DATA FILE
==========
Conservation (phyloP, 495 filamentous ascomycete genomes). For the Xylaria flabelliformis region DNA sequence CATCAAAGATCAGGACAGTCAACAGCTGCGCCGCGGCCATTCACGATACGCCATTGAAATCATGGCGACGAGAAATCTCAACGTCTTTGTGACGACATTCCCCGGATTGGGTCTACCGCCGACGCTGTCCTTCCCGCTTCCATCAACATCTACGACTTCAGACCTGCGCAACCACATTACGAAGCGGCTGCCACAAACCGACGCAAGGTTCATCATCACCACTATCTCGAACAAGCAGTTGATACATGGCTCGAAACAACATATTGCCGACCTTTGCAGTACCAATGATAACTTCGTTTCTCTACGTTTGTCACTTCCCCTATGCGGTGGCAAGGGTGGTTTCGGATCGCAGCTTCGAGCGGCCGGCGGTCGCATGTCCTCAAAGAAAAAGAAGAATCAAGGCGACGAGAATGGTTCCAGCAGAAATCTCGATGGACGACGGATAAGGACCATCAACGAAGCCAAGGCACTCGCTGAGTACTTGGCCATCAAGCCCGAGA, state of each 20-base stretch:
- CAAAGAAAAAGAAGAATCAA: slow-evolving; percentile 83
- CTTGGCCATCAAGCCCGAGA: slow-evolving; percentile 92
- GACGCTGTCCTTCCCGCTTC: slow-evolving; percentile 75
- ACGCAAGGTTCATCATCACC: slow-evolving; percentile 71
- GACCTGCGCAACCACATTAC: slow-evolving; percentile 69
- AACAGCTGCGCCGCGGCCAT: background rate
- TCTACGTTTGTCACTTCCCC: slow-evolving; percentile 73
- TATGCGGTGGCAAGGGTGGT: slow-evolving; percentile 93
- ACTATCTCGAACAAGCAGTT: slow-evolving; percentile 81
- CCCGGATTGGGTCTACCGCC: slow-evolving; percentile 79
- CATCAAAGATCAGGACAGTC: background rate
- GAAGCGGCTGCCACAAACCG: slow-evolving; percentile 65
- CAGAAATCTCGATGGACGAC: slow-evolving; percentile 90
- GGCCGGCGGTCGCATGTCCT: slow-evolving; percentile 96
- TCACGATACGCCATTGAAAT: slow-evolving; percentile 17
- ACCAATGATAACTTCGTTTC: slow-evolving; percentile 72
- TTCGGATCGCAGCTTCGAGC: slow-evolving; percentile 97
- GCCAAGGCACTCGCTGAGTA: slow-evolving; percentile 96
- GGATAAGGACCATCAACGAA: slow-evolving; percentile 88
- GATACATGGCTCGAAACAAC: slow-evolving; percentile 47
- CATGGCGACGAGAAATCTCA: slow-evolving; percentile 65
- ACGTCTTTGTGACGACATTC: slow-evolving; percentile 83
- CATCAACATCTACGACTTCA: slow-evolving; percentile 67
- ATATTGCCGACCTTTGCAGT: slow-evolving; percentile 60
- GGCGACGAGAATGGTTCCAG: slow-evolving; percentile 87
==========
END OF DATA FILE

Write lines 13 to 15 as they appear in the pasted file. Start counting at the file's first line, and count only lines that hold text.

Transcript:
- GAAGCGGCTGCCACAAACCG: slow-evolving; percentile 65
- CAGAAATCTCGATGGACGAC: slow-evolving; percentile 90
- GGCCGGCGGTCGCATGTCCT: slow-evolving; percentile 96